HDTVs are now in three-quarters of U.S. TV homes. But that doesn't always translate into HDTV program signal quality for most viewers.
Nielsen says the number of HDTV set homes is up 14% from a year ago; 40% of those HDTV homes have multiple HDTV sets. Additionally, Nielsen says 61% of all prime-time viewership comes via HDTV sets. There are some 115 million overall U.S. TV homes.
But not all viewing on HDTV sets is HD quality.
Nielsen says "true" HD viewing means using an HDTV set with an HD set-top box that gets HDTV channels and programming. When factoring that in, Nielsen says 29% of English-language broadcast came from HD prime-time viewing, with 25% going to cable TV prime-time viewing.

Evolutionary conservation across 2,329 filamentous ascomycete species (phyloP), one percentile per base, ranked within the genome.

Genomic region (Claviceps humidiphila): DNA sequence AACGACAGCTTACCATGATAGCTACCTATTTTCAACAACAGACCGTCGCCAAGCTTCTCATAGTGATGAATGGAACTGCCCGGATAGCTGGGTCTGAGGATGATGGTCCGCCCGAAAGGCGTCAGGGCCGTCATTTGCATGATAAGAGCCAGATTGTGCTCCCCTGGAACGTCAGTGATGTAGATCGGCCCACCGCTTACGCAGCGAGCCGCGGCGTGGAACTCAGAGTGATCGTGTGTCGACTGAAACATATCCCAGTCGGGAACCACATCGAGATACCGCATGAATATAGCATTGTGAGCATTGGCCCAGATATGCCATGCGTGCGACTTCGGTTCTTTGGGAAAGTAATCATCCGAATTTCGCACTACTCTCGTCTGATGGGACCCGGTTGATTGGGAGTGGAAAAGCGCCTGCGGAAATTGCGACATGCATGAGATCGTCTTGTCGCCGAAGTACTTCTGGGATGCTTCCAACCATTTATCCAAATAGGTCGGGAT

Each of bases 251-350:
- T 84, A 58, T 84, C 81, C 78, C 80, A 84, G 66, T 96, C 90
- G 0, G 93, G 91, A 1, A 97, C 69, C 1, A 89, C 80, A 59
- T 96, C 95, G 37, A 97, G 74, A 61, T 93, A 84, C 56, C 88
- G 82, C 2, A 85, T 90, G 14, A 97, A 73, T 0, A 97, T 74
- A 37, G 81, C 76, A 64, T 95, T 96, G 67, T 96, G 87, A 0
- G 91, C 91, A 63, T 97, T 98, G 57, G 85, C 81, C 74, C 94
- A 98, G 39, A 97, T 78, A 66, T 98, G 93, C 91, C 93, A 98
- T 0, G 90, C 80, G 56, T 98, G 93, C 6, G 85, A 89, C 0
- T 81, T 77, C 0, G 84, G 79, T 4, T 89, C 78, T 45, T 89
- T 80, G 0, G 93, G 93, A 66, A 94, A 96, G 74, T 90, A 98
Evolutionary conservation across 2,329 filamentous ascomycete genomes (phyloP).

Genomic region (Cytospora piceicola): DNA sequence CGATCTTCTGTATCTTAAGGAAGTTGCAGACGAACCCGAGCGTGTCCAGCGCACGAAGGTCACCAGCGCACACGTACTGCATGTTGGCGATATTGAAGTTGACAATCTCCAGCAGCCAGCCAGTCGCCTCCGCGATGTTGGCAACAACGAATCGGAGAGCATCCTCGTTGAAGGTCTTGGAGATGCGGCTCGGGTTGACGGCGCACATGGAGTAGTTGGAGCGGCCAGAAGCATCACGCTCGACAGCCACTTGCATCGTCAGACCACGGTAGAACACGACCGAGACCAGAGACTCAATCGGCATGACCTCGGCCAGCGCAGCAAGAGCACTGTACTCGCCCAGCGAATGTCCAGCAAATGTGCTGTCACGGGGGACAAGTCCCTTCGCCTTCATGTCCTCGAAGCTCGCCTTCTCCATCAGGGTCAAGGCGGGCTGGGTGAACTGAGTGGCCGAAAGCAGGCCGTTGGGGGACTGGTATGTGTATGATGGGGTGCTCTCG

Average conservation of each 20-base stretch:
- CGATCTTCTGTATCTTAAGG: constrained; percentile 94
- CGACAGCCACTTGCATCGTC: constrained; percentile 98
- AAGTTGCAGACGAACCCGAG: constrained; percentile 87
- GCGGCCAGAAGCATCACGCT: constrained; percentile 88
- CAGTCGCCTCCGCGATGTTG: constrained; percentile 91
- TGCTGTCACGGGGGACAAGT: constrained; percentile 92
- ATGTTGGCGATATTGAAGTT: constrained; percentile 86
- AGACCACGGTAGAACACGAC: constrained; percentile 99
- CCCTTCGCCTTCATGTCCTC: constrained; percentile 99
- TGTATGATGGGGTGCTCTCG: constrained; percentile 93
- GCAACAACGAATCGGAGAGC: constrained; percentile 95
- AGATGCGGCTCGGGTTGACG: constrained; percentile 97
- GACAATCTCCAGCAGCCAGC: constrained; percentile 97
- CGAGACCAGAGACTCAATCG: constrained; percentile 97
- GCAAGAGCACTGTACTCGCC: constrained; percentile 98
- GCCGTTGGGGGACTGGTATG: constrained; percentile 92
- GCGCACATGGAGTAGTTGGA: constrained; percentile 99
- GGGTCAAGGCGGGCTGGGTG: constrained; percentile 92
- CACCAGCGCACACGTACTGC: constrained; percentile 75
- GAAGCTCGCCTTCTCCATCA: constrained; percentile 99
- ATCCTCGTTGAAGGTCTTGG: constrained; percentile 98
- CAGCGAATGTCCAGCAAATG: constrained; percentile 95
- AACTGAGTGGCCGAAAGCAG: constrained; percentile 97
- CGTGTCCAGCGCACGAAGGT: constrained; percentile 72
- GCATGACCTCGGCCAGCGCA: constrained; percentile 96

Nielsen says its methodology comes from a study of 17 networks -- five English-language broadcast networks and 12 ad-supported cable networks. It was conducted during May 2012 and accounted for the share of total tuning watched in "true" HD versus all other ways to watch on a TV.
Some analysts believe consumers are still confused about HDTV -- that just buying an HDTV set means getting HDTV-quality programming.